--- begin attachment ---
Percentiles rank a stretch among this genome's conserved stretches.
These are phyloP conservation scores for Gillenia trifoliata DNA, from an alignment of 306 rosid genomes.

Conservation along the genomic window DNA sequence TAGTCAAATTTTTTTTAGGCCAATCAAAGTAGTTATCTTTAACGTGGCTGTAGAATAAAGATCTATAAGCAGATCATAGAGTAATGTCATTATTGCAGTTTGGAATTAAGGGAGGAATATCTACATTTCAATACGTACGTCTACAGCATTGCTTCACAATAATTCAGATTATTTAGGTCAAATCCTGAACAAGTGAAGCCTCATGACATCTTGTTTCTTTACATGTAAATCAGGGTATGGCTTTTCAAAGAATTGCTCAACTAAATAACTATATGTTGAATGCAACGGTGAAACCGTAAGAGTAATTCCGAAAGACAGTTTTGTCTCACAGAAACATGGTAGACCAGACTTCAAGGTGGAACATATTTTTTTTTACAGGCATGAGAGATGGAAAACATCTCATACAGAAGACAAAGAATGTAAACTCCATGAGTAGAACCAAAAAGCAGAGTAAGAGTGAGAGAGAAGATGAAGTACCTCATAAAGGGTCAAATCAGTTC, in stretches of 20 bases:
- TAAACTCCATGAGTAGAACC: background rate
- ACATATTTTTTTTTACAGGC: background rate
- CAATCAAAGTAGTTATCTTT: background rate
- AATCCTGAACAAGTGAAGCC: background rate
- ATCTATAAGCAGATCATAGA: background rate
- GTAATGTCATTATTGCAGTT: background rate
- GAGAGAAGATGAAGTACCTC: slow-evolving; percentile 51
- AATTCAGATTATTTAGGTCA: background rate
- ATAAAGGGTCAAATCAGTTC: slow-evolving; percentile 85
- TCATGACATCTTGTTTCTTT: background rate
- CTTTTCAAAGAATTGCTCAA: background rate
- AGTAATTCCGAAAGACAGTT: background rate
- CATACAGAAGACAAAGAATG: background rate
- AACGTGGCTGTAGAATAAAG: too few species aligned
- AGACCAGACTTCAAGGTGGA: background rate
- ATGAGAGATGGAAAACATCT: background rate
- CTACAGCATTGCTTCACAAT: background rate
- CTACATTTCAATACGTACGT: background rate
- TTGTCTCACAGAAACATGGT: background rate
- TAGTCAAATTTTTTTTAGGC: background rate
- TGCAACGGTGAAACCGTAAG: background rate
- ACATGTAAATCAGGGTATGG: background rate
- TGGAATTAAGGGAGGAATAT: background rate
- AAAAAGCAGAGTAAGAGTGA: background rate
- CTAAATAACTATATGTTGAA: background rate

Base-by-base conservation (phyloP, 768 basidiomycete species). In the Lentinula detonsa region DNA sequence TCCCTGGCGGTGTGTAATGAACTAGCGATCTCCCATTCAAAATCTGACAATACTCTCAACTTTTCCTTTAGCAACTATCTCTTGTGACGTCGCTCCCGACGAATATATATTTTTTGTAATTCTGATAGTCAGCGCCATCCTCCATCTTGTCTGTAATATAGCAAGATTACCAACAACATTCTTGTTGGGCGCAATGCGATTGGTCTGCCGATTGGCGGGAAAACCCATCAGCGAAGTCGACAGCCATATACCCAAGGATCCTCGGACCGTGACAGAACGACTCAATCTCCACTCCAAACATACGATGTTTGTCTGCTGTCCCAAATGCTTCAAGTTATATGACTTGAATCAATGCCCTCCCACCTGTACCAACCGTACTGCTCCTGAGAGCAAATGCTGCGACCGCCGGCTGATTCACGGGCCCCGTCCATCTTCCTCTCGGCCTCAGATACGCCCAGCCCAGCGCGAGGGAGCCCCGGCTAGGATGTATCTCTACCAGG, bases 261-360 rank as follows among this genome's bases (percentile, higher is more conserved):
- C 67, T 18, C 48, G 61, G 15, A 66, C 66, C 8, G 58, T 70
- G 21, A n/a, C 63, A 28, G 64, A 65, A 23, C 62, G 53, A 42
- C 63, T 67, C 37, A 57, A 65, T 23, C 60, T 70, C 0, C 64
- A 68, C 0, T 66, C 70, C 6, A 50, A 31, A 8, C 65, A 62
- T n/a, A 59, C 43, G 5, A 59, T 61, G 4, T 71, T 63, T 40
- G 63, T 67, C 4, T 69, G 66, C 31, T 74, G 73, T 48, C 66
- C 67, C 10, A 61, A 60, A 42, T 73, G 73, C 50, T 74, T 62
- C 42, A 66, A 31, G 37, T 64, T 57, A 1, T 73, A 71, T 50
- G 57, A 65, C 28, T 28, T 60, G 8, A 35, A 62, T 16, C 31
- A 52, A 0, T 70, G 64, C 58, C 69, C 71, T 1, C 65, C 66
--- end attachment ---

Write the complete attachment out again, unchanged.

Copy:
Percentiles rank a stretch among this genome's conserved stretches.
These are phyloP conservation scores for Gillenia trifoliata DNA, from an alignment of 306 rosid genomes.

Conservation along the genomic window DNA sequence TAGTCAAATTTTTTTTAGGCCAATCAAAGTAGTTATCTTTAACGTGGCTGTAGAATAAAGATCTATAAGCAGATCATAGAGTAATGTCATTATTGCAGTTTGGAATTAAGGGAGGAATATCTACATTTCAATACGTACGTCTACAGCATTGCTTCACAATAATTCAGATTATTTAGGTCAAATCCTGAACAAGTGAAGCCTCATGACATCTTGTTTCTTTACATGTAAATCAGGGTATGGCTTTTCAAAGAATTGCTCAACTAAATAACTATATGTTGAATGCAACGGTGAAACCGTAAGAGTAATTCCGAAAGACAGTTTTGTCTCACAGAAACATGGTAGACCAGACTTCAAGGTGGAACATATTTTTTTTTACAGGCATGAGAGATGGAAAACATCTCATACAGAAGACAAAGAATGTAAACTCCATGAGTAGAACCAAAAAGCAGAGTAAGAGTGAGAGAGAAGATGAAGTACCTCATAAAGGGTCAAATCAGTTC, in stretches of 20 bases:
- TAAACTCCATGAGTAGAACC: background rate
- ACATATTTTTTTTTACAGGC: background rate
- CAATCAAAGTAGTTATCTTT: background rate
- AATCCTGAACAAGTGAAGCC: background rate
- ATCTATAAGCAGATCATAGA: background rate
- GTAATGTCATTATTGCAGTT: background rate
- GAGAGAAGATGAAGTACCTC: slow-evolving; percentile 51
- AATTCAGATTATTTAGGTCA: background rate
- ATAAAGGGTCAAATCAGTTC: slow-evolving; percentile 85
- TCATGACATCTTGTTTCTTT: background rate
- CTTTTCAAAGAATTGCTCAA: background rate
- AGTAATTCCGAAAGACAGTT: background rate
- CATACAGAAGACAAAGAATG: background rate
- AACGTGGCTGTAGAATAAAG: too few species aligned
- AGACCAGACTTCAAGGTGGA: background rate
- ATGAGAGATGGAAAACATCT: background rate
- CTACAGCATTGCTTCACAAT: background rate
- CTACATTTCAATACGTACGT: background rate
- TTGTCTCACAGAAACATGGT: background rate
- TAGTCAAATTTTTTTTAGGC: background rate
- TGCAACGGTGAAACCGTAAG: background rate
- ACATGTAAATCAGGGTATGG: background rate
- TGGAATTAAGGGAGGAATAT: background rate
- AAAAAGCAGAGTAAGAGTGA: background rate
- CTAAATAACTATATGTTGAA: background rate

Base-by-base conservation (phyloP, 768 basidiomycete species). In the Lentinula detonsa region DNA sequence TCCCTGGCGGTGTGTAATGAACTAGCGATCTCCCATTCAAAATCTGACAATACTCTCAACTTTTCCTTTAGCAACTATCTCTTGTGACGTCGCTCCCGACGAATATATATTTTTTGTAATTCTGATAGTCAGCGCCATCCTCCATCTTGTCTGTAATATAGCAAGATTACCAACAACATTCTTGTTGGGCGCAATGCGATTGGTCTGCCGATTGGCGGGAAAACCCATCAGCGAAGTCGACAGCCATATACCCAAGGATCCTCGGACCGTGACAGAACGACTCAATCTCCACTCCAAACATACGATGTTTGTCTGCTGTCCCAAATGCTTCAAGTTATATGACTTGAATCAATGCCCTCCCACCTGTACCAACCGTACTGCTCCTGAGAGCAAATGCTGCGACCGCCGGCTGATTCACGGGCCCCGTCCATCTTCCTCTCGGCCTCAGATACGCCCAGCCCAGCGCGAGGGAGCCCCGGCTAGGATGTATCTCTACCAGG, bases 261-360 rank as follows among this genome's bases (percentile, higher is more conserved):
- C 67, T 18, C 48, G 61, G 15, A 66, C 66, C 8, G 58, T 70
- G 21, A n/a, C 63, A 28, G 64, A 65, A 23, C 62, G 53, A 42
- C 63, T 67, C 37, A 57, A 65, T 23, C 60, T 70, C 0, C 64
- A 68, C 0, T 66, C 70, C 6, A 50, A 31, A 8, C 65, A 62
- T n/a, A 59, C 43, G 5, A 59, T 61, G 4, T 71, T 63, T 40
- G 63, T 67, C 4, T 69, G 66, C 31, T 74, G 73, T 48, C 66
- C 67, C 10, A 61, A 60, A 42, T 73, G 73, C 50, T 74, T 62
- C 42, A 66, A 31, G 37, T 64, T 57, A 1, T 73, A 71, T 50
- G 57, A 65, C 28, T 28, T 60, G 8, A 35, A 62, T 16, C 31
- A 52, A 0, T 70, G 64, C 58, C 69, C 71, T 1, C 65, C 66